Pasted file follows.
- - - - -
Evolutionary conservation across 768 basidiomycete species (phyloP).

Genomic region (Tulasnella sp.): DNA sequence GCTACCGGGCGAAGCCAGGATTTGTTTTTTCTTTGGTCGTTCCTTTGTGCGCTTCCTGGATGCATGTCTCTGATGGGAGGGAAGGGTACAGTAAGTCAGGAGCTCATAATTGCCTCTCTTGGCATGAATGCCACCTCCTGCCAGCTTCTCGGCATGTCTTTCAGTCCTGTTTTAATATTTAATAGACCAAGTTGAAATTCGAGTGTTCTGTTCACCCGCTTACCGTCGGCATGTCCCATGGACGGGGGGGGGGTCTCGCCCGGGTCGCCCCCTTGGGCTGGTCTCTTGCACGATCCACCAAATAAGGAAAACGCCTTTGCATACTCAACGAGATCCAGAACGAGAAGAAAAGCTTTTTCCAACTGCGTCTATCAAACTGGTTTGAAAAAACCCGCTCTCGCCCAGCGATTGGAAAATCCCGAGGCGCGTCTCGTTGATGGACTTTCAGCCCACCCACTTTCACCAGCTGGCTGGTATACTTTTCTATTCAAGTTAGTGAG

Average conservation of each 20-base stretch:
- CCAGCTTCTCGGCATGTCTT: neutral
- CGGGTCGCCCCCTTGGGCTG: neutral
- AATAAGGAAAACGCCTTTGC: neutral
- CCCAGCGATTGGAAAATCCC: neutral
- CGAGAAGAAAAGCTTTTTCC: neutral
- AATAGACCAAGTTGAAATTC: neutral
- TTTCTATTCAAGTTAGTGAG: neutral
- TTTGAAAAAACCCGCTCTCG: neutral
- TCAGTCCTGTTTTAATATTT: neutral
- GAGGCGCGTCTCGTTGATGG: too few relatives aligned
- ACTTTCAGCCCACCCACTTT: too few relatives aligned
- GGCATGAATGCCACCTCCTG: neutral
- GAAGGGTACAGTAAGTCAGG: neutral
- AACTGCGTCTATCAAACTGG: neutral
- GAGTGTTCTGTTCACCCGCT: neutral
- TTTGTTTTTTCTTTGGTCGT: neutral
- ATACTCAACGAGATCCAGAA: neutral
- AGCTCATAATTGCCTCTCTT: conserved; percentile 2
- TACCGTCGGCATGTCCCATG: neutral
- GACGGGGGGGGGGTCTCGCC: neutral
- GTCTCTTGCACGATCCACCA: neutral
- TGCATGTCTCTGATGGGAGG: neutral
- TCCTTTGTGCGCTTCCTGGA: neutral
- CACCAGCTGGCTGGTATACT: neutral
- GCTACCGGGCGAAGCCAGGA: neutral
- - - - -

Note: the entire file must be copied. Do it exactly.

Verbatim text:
Evolutionary conservation across 768 basidiomycete species (phyloP).

Genomic region (Tulasnella sp.): DNA sequence GCTACCGGGCGAAGCCAGGATTTGTTTTTTCTTTGGTCGTTCCTTTGTGCGCTTCCTGGATGCATGTCTCTGATGGGAGGGAAGGGTACAGTAAGTCAGGAGCTCATAATTGCCTCTCTTGGCATGAATGCCACCTCCTGCCAGCTTCTCGGCATGTCTTTCAGTCCTGTTTTAATATTTAATAGACCAAGTTGAAATTCGAGTGTTCTGTTCACCCGCTTACCGTCGGCATGTCCCATGGACGGGGGGGGGGTCTCGCCCGGGTCGCCCCCTTGGGCTGGTCTCTTGCACGATCCACCAAATAAGGAAAACGCCTTTGCATACTCAACGAGATCCAGAACGAGAAGAAAAGCTTTTTCCAACTGCGTCTATCAAACTGGTTTGAAAAAACCCGCTCTCGCCCAGCGATTGGAAAATCCCGAGGCGCGTCTCGTTGATGGACTTTCAGCCCACCCACTTTCACCAGCTGGCTGGTATACTTTTCTATTCAAGTTAGTGAG

Average conservation of each 20-base stretch:
- CCAGCTTCTCGGCATGTCTT: neutral
- CGGGTCGCCCCCTTGGGCTG: neutral
- AATAAGGAAAACGCCTTTGC: neutral
- CCCAGCGATTGGAAAATCCC: neutral
- CGAGAAGAAAAGCTTTTTCC: neutral
- AATAGACCAAGTTGAAATTC: neutral
- TTTCTATTCAAGTTAGTGAG: neutral
- TTTGAAAAAACCCGCTCTCG: neutral
- TCAGTCCTGTTTTAATATTT: neutral
- GAGGCGCGTCTCGTTGATGG: too few relatives aligned
- ACTTTCAGCCCACCCACTTT: too few relatives aligned
- GGCATGAATGCCACCTCCTG: neutral
- GAAGGGTACAGTAAGTCAGG: neutral
- AACTGCGTCTATCAAACTGG: neutral
- GAGTGTTCTGTTCACCCGCT: neutral
- TTTGTTTTTTCTTTGGTCGT: neutral
- ATACTCAACGAGATCCAGAA: neutral
- AGCTCATAATTGCCTCTCTT: conserved; percentile 2
- TACCGTCGGCATGTCCCATG: neutral
- GACGGGGGGGGGGTCTCGCC: neutral
- GTCTCTTGCACGATCCACCA: neutral
- TGCATGTCTCTGATGGGAGG: neutral
- TCCTTTGTGCGCTTCCTGGA: neutral
- CACCAGCTGGCTGGTATACT: neutral
- GCTACCGGGCGAAGCCAGGA: neutral